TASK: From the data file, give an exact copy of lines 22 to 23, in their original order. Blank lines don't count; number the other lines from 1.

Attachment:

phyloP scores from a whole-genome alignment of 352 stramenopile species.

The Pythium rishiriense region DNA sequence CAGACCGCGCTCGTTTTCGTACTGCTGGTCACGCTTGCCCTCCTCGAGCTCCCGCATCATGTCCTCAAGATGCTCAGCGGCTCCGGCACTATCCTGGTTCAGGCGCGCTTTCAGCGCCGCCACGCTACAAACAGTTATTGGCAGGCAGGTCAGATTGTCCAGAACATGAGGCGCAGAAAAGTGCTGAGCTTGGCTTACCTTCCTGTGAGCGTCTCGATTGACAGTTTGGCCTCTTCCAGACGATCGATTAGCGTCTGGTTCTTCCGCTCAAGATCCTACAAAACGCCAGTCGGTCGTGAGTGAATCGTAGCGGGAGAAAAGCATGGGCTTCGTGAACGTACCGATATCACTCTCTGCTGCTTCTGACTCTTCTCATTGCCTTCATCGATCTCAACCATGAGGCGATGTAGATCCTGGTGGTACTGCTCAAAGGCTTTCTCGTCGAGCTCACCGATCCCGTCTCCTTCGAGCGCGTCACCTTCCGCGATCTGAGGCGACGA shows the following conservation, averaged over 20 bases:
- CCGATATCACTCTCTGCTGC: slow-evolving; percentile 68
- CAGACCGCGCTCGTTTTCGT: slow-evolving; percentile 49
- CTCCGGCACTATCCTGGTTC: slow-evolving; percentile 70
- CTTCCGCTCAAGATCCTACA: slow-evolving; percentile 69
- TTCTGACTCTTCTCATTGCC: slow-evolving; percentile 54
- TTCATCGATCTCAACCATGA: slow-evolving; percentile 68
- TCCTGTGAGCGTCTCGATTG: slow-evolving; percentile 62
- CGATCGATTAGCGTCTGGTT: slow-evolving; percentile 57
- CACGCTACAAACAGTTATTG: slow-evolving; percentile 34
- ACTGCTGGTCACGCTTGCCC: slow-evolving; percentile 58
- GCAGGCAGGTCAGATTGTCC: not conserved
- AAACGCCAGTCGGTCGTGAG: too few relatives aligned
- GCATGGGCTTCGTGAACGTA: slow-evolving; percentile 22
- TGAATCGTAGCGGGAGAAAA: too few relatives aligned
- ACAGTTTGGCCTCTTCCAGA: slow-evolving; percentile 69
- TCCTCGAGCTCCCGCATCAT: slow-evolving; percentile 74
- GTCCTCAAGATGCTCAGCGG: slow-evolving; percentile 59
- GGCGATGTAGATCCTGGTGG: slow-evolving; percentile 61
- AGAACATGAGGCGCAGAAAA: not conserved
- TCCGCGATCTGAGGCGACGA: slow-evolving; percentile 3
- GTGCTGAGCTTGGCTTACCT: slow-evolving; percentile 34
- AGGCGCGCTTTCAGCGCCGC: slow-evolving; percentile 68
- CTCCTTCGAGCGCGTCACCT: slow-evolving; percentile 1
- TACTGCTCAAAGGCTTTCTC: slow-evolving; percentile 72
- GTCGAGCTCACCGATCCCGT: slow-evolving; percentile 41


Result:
- TCCGCGATCTGAGGCGACGA: slow-evolving; percentile 3
- GTGCTGAGCTTGGCTTACCT: slow-evolving; percentile 34